Australia to host Women’s Football World Cup
Australia and New Zealand will host the 2023 Women's Football World Cup after their joint-bid received the most votes overnight.
The trans-Tasman neighbours beat Colombia to win hosting rights for the showpiece event after all other contenders had dropped out of the race to leave just the two bids remaining.
The successful bid received a technical score of 4.1 points out of five in FIFA's evaluation report and that swayed 22 of the 35 members to vote in favour of the joint hosts over the South Americans.
The event will be the first to be held across two confederations - the Asian Football Confederation (AFC) and the Oceania Football Confederation.
It's a massive victory for football fans Down Under and will ease some of the pain of being dudded out of hosting the 2022 men's tournament, which was given to Qatar amid allegations of corruption at governing body FIFA.
There are 37 FIFA Council members but only 35 voted, as New Zealand's Johanna Wood and Colombia's Ramon Jesurun were ineligible.
The joint bid easily beat Colombia in the end despite reports of it coming down to the wire, with the trans-Tasman neighbours scoring 22 out of 35 votes compared to Colombia's 13.
FIFA President Gianni Infantino thanked all the nations for their "remarkable work" in a "highly competitive" bidding process.
"I am sure we will have the best World Cup ever in Australia and New Zealand," he said.
"It was a difficult decision for me. I love Colombia and I am sure they would have been able to organise a fantastic tournament … but at the end of the day we have to analyse and look at the bids"
He also announced the organisation would spend US$1 billion to develop Women's Football in the years ahead after the successful Women's World Cup in France 2019 "brought women's football to a truly global stage."
Football Federation Australia chairman Chris Nikou said the successful bid was an enormous opportunity to grow football in the region.
"FIFA today has made not one, but two countries very happy," he said.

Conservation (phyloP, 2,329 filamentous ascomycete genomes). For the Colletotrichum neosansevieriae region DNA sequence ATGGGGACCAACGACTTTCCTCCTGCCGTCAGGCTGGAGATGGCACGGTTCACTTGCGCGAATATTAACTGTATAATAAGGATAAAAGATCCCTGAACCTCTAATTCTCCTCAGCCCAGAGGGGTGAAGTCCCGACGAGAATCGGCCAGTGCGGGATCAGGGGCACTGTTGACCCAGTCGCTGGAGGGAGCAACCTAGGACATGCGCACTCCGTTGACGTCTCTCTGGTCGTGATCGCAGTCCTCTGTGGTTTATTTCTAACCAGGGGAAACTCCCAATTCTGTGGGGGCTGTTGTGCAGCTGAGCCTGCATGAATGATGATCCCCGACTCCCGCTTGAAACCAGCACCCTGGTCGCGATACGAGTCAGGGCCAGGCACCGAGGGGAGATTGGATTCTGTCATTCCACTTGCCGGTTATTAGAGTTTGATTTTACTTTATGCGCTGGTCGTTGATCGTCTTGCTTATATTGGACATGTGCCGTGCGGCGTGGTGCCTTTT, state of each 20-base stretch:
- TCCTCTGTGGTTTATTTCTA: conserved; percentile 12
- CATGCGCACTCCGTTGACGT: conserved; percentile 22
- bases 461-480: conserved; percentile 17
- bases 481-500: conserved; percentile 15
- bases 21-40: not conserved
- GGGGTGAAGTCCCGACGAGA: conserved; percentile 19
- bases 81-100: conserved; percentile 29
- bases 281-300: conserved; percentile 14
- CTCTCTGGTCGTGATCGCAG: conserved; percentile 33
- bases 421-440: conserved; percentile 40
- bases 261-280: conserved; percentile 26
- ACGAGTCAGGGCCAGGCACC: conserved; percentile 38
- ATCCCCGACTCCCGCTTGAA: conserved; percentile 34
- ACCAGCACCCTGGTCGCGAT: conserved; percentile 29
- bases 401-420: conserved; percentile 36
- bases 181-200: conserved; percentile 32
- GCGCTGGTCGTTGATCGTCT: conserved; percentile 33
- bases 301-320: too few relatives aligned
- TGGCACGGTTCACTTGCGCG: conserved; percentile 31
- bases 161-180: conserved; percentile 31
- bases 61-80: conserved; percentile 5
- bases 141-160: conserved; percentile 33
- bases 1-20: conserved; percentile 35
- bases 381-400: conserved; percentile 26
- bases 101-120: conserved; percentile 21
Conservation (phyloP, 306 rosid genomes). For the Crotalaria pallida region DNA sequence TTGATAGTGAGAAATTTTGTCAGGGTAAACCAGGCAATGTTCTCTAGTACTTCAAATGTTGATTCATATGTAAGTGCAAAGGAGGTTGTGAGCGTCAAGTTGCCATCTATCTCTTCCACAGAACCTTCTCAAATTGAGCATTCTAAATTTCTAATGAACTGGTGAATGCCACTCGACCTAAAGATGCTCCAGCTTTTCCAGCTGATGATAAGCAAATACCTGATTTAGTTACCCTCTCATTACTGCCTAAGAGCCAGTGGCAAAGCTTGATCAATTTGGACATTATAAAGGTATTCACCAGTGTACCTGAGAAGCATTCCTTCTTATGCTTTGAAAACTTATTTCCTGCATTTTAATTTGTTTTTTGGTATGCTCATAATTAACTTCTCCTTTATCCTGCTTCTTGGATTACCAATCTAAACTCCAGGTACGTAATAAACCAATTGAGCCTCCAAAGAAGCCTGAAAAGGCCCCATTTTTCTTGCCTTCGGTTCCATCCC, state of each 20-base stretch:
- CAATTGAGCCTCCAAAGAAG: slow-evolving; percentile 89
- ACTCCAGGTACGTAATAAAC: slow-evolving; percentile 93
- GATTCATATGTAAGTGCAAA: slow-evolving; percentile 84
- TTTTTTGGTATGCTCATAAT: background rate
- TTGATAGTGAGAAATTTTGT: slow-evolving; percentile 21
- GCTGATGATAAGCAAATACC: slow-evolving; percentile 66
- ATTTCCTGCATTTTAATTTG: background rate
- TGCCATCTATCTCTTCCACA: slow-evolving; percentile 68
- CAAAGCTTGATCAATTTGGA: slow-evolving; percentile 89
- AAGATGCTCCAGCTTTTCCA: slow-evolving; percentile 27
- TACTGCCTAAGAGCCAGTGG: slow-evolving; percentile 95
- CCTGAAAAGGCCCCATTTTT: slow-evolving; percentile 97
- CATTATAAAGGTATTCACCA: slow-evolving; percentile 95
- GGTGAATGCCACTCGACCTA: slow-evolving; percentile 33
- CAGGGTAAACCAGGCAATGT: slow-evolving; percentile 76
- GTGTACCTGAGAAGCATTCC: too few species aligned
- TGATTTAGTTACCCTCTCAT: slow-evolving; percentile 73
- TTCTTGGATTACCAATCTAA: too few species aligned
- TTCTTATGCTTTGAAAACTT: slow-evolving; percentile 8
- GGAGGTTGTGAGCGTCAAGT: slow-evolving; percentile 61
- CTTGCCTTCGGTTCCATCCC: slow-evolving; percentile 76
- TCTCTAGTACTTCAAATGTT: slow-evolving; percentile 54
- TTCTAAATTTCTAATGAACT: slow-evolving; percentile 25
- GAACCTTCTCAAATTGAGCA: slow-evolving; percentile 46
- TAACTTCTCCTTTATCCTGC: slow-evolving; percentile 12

"We know there is a lot of work to be done. But our pledge to the FIFA family is that no stone will be left unturned to produce the best World Cup and grow the women's game globally and in the Asia- Pacific region."
New Zealand Football Federation president Johanna Wood promised the two nations would work together to deliver a tournament to remember.
"Chris and I and the whole bidding team are extremely delighted with the result," she said. "We've always said with this bid, that it is as one and making history and creating opportunities."
"Chris mentioned when he spoke to council that this is a gift we have been given and we add to that by saying we have been given a treasure," she said.
"We will look after the treasure and make women's football even more front and centre and we will do that as a team."
Fans and players that stayed up late to watch the announcement went wild celebrating, including Matildas Captain Sam Kerr who tweeted a gif of herself flipping across a field.
The announcement sparked cheers and jumps for joy among the Matildas team in Sydney.
The expanded 32-team tournament - eight more than the 2019 edition in France - is expected to open in July 2023.
The winning bid proposed 12 cities with seven in Australia and five in New Zealand. It includes the main stadium used for the 2000 Sydney Olympics.
After a successful World Cup last year, FIFA wants the next women's tournament to further establish its independence from the men, and show it is commercially attractive.
At least $100 million is expected to be paid by the governing body in 2023 - for prize money, team preparation costs and to clubs releasing players for the tournament - FIFA president Gianni Infantino pledged last year in France.
Ahead of the bid the Australia-New Zealand team left nothing to chance, with Kiwi Prime Minister Jacinda Ardern personally hitting the phones in an attempt to secure the tournament.
Ms Ardern and Prime Minister Scott Morrison both featured in the campaign's final presentation, which was seen before the vote.
The Sydney Opera House and Auckland's Sky Tower were lit up on Thursday to celebrate the joint bid.
Australia and New Zealand both have considerable experience when it comes to hosting major international sporting events.
Australia hosted the men's Asian Cup in 2015, with New Zealand hosting the men's under-20 World Cup in the same year.
In addition, Australia has hosted the Summer Olympics twice, in Melbourne in 1956 and Sydney in 2000.
Both countries have recently hosted the men's Rugby World Cup having also jointly organised the first edition of that competition in 1987.
They also jointly staged the 1992 and 2015 Cricket World Cups.
Australia are seventh in the current FIFA women's world rankings, but the Matildas have never been beyond the quarter-finals at the World Cup and lost on penalties to Norway in the last 16 last year.
New Zealand's "Football Ferns" have never been beyond the group stage and in 2023 will be hoping to win a game at the finals for the first time.
- With AAP
Originally published as Australia to host Women's Football World Cup
WE DID IT!— AsOne2023 (@AsOne2023) June 25, 2020
Australia and New Zealand have been granted the honour of hosting the @FIFAWWC 2023!
This landmark decision is a moment for everyone to celebrate #AsOne!
We stand ready to welcome the world and deliver the best ever @FIFAWWC 🇦🇺⚽️🇳🇿 pic.twitter.com/L5zstNwIUP